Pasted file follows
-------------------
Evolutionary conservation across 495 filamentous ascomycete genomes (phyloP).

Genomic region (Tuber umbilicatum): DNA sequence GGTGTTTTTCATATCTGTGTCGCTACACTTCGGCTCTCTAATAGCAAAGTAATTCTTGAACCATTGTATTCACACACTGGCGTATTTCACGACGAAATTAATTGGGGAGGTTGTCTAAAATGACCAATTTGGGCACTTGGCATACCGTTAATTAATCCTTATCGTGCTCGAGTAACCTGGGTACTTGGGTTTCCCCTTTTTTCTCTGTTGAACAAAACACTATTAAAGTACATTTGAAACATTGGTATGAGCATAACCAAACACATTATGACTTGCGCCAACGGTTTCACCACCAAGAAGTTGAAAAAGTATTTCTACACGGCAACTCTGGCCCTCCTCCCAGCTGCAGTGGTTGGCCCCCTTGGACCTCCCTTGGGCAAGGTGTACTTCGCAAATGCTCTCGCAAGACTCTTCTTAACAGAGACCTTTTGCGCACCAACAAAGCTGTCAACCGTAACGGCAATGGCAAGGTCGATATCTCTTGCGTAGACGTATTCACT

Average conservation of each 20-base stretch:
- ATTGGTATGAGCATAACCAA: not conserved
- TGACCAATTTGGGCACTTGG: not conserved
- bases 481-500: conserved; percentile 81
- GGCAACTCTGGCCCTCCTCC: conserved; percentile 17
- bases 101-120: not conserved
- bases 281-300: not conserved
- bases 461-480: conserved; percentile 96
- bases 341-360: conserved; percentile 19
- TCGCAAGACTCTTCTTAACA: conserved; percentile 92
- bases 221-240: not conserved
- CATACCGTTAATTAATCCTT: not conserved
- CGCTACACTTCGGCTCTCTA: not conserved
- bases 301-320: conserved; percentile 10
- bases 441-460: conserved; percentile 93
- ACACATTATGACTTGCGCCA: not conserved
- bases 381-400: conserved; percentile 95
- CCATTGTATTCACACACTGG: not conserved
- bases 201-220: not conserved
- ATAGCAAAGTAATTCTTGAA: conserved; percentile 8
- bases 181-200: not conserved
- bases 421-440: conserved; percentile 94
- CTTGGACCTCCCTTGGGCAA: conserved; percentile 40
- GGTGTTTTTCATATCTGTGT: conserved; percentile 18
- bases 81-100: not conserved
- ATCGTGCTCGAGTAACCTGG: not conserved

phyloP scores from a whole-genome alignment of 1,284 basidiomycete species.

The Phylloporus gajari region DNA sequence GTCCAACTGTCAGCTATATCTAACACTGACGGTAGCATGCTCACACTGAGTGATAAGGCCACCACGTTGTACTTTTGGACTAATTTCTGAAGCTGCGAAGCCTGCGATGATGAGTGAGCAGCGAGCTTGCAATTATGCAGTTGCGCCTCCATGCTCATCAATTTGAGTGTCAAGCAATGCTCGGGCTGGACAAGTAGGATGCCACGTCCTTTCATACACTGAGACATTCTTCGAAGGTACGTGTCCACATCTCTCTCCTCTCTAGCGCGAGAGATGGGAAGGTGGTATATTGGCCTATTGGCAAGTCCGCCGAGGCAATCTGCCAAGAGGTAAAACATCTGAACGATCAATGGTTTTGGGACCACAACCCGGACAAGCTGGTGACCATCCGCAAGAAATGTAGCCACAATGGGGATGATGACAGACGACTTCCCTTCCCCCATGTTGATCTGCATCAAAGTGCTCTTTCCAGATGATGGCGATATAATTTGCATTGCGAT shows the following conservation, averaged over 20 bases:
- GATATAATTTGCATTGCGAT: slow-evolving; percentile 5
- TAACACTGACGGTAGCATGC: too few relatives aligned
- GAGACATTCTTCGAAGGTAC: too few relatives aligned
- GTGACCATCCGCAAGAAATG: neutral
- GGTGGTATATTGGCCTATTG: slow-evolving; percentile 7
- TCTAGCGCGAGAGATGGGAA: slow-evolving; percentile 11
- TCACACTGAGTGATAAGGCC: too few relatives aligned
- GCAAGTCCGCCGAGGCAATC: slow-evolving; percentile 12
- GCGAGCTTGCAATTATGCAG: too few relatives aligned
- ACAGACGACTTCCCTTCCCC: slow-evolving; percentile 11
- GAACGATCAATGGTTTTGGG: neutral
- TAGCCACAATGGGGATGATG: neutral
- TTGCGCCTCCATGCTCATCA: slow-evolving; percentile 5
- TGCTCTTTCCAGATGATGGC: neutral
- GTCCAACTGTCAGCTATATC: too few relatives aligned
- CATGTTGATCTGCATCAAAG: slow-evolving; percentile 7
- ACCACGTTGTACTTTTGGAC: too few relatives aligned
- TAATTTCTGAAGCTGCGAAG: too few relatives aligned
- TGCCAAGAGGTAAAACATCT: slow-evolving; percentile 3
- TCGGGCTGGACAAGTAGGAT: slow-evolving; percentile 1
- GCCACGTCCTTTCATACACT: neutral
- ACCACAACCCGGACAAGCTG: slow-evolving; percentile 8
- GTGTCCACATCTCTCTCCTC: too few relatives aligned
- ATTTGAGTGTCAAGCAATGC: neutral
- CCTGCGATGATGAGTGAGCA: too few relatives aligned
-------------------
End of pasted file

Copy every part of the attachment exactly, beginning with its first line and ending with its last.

Evolutionary conservation across 495 filamentous ascomycete genomes (phyloP).

Genomic region (Tuber umbilicatum): DNA sequence GGTGTTTTTCATATCTGTGTCGCTACACTTCGGCTCTCTAATAGCAAAGTAATTCTTGAACCATTGTATTCACACACTGGCGTATTTCACGACGAAATTAATTGGGGAGGTTGTCTAAAATGACCAATTTGGGCACTTGGCATACCGTTAATTAATCCTTATCGTGCTCGAGTAACCTGGGTACTTGGGTTTCCCCTTTTTTCTCTGTTGAACAAAACACTATTAAAGTACATTTGAAACATTGGTATGAGCATAACCAAACACATTATGACTTGCGCCAACGGTTTCACCACCAAGAAGTTGAAAAAGTATTTCTACACGGCAACTCTGGCCCTCCTCCCAGCTGCAGTGGTTGGCCCCCTTGGACCTCCCTTGGGCAAGGTGTACTTCGCAAATGCTCTCGCAAGACTCTTCTTAACAGAGACCTTTTGCGCACCAACAAAGCTGTCAACCGTAACGGCAATGGCAAGGTCGATATCTCTTGCGTAGACGTATTCACT

Average conservation of each 20-base stretch:
- ATTGGTATGAGCATAACCAA: not conserved
- TGACCAATTTGGGCACTTGG: not conserved
- bases 481-500: conserved; percentile 81
- GGCAACTCTGGCCCTCCTCC: conserved; percentile 17
- bases 101-120: not conserved
- bases 281-300: not conserved
- bases 461-480: conserved; percentile 96
- bases 341-360: conserved; percentile 19
- TCGCAAGACTCTTCTTAACA: conserved; percentile 92
- bases 221-240: not conserved
- CATACCGTTAATTAATCCTT: not conserved
- CGCTACACTTCGGCTCTCTA: not conserved
- bases 301-320: conserved; percentile 10
- bases 441-460: conserved; percentile 93
- ACACATTATGACTTGCGCCA: not conserved
- bases 381-400: conserved; percentile 95
- CCATTGTATTCACACACTGG: not conserved
- bases 201-220: not conserved
- ATAGCAAAGTAATTCTTGAA: conserved; percentile 8
- bases 181-200: not conserved
- bases 421-440: conserved; percentile 94
- CTTGGACCTCCCTTGGGCAA: conserved; percentile 40
- GGTGTTTTTCATATCTGTGT: conserved; percentile 18
- bases 81-100: not conserved
- ATCGTGCTCGAGTAACCTGG: not conserved

phyloP scores from a whole-genome alignment of 1,284 basidiomycete species.

The Phylloporus gajari region DNA sequence GTCCAACTGTCAGCTATATCTAACACTGACGGTAGCATGCTCACACTGAGTGATAAGGCCACCACGTTGTACTTTTGGACTAATTTCTGAAGCTGCGAAGCCTGCGATGATGAGTGAGCAGCGAGCTTGCAATTATGCAGTTGCGCCTCCATGCTCATCAATTTGAGTGTCAAGCAATGCTCGGGCTGGACAAGTAGGATGCCACGTCCTTTCATACACTGAGACATTCTTCGAAGGTACGTGTCCACATCTCTCTCCTCTCTAGCGCGAGAGATGGGAAGGTGGTATATTGGCCTATTGGCAAGTCCGCCGAGGCAATCTGCCAAGAGGTAAAACATCTGAACGATCAATGGTTTTGGGACCACAACCCGGACAAGCTGGTGACCATCCGCAAGAAATGTAGCCACAATGGGGATGATGACAGACGACTTCCCTTCCCCCATGTTGATCTGCATCAAAGTGCTCTTTCCAGATGATGGCGATATAATTTGCATTGCGAT shows the following conservation, averaged over 20 bases:
- GATATAATTTGCATTGCGAT: slow-evolving; percentile 5
- TAACACTGACGGTAGCATGC: too few relatives aligned
- GAGACATTCTTCGAAGGTAC: too few relatives aligned
- GTGACCATCCGCAAGAAATG: neutral
- GGTGGTATATTGGCCTATTG: slow-evolving; percentile 7
- TCTAGCGCGAGAGATGGGAA: slow-evolving; percentile 11
- TCACACTGAGTGATAAGGCC: too few relatives aligned
- GCAAGTCCGCCGAGGCAATC: slow-evolving; percentile 12
- GCGAGCTTGCAATTATGCAG: too few relatives aligned
- ACAGACGACTTCCCTTCCCC: slow-evolving; percentile 11
- GAACGATCAATGGTTTTGGG: neutral
- TAGCCACAATGGGGATGATG: neutral
- TTGCGCCTCCATGCTCATCA: slow-evolving; percentile 5
- TGCTCTTTCCAGATGATGGC: neutral
- GTCCAACTGTCAGCTATATC: too few relatives aligned
- CATGTTGATCTGCATCAAAG: slow-evolving; percentile 7
- ACCACGTTGTACTTTTGGAC: too few relatives aligned
- TAATTTCTGAAGCTGCGAAG: too few relatives aligned
- TGCCAAGAGGTAAAACATCT: slow-evolving; percentile 3
- TCGGGCTGGACAAGTAGGAT: slow-evolving; percentile 1
- GCCACGTCCTTTCATACACT: neutral
- ACCACAACCCGGACAAGCTG: slow-evolving; percentile 8
- GTGTCCACATCTCTCTCCTC: too few relatives aligned
- ATTTGAGTGTCAAGCAATGC: neutral
- CCTGCGATGATGAGTGAGCA: too few relatives aligned